New educational requirements for certified public accountants will take effect in July 2014, and Vermont colleges are getting ready.
If approved, a new Certificate of Proficiency in Accounting at Johnson State College will be the only program in Vermont that prepares students for the CPA exam without requiring their enrollment in an undergraduate or master’s degree. St. Michael’s College is preparing supplemental courses for undergraduate accounting students and Champlain College is in the process of adapting to new licensure requirements, said Josh Partlow, chair of Vermont’s Board of Public Accountancy.
Vermont was one of the last states to adopt interstate equivalency standards for CPAs. Known as “mobility,” the concept makes it easier for CPAs to practice across state lines. Between 2009 and 2013, changes in state laws and rules started to be updated. The old set of licensure standards will be phased out in July 2014.
At that point, aspiring accountants must have 150 college credit hours, including 42 credit hours for accounting classes, and one year of experience under their belts — compared to 120 credit hours and two years of experience required now.
The only existing programs that satisfy the new rules entail master’s degrees — Castleton State College and the University of Vermont — offer masters of accountancy, and St. Michael’s allows students to top off their undergraduate accounting majors with a master’s degree in one year at four other schools.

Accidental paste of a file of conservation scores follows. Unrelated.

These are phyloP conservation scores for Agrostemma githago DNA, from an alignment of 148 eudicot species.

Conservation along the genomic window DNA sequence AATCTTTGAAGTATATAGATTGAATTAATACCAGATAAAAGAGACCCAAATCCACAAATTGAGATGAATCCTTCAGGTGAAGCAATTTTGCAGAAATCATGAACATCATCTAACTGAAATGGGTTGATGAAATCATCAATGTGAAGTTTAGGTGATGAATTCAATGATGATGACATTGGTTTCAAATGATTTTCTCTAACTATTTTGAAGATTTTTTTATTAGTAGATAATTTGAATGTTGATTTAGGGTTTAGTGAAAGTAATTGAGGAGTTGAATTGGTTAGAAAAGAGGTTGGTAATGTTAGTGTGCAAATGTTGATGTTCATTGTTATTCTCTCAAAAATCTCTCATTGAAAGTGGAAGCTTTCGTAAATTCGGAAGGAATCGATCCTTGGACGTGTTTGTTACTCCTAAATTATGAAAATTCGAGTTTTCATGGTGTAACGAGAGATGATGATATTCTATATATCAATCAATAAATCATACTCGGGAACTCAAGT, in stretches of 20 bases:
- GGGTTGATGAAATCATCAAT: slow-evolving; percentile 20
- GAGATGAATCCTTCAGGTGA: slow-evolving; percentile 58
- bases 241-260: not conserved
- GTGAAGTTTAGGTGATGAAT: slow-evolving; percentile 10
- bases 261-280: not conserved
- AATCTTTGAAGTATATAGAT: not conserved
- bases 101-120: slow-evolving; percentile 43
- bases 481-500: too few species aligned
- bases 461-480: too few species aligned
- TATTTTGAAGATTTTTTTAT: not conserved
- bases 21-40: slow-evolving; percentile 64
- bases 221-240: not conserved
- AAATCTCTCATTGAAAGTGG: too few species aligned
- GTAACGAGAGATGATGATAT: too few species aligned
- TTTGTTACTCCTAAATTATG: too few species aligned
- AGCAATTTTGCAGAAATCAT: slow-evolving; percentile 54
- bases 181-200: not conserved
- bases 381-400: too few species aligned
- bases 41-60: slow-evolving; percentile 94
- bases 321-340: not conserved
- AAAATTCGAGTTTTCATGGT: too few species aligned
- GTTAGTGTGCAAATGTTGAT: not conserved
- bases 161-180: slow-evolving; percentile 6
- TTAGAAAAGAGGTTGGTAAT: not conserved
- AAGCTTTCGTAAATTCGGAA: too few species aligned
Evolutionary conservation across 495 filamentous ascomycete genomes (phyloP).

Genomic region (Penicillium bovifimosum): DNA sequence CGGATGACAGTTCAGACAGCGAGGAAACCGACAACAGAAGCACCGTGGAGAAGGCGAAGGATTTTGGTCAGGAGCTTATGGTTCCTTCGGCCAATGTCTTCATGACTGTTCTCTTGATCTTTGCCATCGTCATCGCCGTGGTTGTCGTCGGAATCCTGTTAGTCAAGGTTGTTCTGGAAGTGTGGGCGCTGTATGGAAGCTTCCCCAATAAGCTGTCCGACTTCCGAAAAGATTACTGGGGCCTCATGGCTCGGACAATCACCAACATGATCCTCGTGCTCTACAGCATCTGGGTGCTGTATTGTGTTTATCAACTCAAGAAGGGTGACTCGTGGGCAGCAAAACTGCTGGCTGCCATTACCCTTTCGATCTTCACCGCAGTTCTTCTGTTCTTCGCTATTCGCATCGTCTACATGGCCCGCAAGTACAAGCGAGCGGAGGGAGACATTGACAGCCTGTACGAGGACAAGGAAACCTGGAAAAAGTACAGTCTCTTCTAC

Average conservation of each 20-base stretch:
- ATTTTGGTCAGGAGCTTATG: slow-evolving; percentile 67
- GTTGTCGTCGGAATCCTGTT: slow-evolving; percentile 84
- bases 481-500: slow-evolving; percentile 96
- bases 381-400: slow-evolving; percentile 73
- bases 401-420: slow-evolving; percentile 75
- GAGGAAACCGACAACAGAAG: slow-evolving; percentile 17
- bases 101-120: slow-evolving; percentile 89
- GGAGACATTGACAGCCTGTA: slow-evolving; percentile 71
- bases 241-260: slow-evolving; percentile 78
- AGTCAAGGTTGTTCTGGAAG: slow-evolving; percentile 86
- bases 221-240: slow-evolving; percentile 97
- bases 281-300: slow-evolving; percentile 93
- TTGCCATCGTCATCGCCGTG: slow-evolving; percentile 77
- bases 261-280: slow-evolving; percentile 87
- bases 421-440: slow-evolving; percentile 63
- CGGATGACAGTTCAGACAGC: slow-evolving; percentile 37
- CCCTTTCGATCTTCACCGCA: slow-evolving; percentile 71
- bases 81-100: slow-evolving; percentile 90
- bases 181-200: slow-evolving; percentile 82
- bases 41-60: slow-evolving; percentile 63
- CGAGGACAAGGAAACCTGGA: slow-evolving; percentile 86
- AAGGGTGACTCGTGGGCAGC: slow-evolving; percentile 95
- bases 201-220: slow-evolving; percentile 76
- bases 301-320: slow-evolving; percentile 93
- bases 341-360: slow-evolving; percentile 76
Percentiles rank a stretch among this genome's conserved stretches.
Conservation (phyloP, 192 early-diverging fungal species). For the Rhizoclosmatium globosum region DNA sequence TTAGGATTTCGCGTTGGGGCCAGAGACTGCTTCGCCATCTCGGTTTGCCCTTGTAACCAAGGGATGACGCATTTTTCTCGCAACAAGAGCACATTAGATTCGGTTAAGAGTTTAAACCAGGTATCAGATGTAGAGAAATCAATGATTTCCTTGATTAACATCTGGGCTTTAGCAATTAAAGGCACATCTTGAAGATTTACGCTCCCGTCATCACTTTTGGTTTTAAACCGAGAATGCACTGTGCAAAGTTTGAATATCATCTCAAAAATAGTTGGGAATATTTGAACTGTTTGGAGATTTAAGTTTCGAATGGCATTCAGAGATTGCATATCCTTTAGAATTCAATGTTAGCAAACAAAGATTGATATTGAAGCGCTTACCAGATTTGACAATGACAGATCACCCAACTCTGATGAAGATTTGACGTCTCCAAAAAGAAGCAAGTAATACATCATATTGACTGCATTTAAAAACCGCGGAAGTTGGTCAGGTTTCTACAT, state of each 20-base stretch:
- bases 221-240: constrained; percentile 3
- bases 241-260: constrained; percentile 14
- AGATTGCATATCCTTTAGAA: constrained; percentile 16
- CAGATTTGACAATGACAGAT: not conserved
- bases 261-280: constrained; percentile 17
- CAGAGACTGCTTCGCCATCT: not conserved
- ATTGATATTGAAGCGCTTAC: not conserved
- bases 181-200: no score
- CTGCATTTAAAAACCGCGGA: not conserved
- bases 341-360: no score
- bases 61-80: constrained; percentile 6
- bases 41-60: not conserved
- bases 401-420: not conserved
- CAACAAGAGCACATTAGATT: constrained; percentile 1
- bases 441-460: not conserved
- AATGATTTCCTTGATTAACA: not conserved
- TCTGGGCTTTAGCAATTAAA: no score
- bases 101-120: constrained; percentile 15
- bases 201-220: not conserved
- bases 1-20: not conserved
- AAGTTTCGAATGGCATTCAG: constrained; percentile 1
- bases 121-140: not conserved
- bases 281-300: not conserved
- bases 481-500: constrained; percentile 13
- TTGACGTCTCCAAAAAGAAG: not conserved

Henrique Cezar, associate professor and chair of the Business and Economics Department at Johnson, is credited with creating the new certificate program there.
“I realized that if you want to get a CPA license, you’re not necessarily looking for a master’s degree,” Cezar said.
He’s established a course curriculum for the new certificate, which was given a preliminary thumbs-up by the state’s Board of Accountancy, he said. Now Cezar is pushing the program through committees at Johnson for final adoption, and working to make the program eligible for federal financial aid.
He said an enrollment of 10 students would turn a profit, but he’s hoping for 50 in the first year.
The coursework will be offered independent of the college’s standard undergraduate enrollment, but he said it also can be incorporated with any undergraduate major.
Parlow, who’s also a partner in the Vermont office of accounting and consulting firm Johnson Lambert LLP, indicated that the variety of programs Vermont colleges are designed to attract a diversity of students.
“I think they’re … trying to make that path available to people coming from different backgrounds,” he said.